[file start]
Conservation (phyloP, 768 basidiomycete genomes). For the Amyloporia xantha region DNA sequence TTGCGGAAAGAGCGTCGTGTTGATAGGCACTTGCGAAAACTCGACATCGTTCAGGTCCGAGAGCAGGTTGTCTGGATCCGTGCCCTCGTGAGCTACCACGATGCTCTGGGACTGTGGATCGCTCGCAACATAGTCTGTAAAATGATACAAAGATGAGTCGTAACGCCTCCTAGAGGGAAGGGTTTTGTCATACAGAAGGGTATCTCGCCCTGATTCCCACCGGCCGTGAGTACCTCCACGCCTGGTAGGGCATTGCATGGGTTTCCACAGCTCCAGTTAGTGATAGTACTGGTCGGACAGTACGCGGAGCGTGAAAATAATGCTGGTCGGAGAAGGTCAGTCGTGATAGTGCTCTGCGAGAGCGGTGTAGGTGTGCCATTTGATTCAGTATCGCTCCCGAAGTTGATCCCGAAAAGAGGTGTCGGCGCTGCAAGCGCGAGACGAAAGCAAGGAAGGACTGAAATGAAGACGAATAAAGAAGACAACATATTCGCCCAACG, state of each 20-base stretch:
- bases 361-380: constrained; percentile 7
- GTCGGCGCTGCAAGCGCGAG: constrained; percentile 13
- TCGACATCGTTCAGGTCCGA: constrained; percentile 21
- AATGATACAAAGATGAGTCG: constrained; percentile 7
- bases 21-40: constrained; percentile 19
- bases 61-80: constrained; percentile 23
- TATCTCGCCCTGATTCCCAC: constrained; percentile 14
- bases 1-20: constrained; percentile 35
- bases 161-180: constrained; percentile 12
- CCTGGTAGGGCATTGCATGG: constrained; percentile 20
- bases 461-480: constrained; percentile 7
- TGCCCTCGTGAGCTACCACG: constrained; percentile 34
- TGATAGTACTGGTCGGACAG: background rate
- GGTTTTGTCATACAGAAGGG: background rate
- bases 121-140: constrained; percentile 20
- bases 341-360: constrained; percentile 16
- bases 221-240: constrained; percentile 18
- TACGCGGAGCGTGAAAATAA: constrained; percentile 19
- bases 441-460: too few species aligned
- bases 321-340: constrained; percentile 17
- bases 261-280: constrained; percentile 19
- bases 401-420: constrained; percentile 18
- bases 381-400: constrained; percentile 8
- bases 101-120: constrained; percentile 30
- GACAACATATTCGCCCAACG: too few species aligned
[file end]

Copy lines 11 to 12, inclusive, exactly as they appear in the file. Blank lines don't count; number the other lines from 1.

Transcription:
- CCTGGTAGGGCATTGCATGG: constrained; percentile 20
- bases 461-480: constrained; percentile 7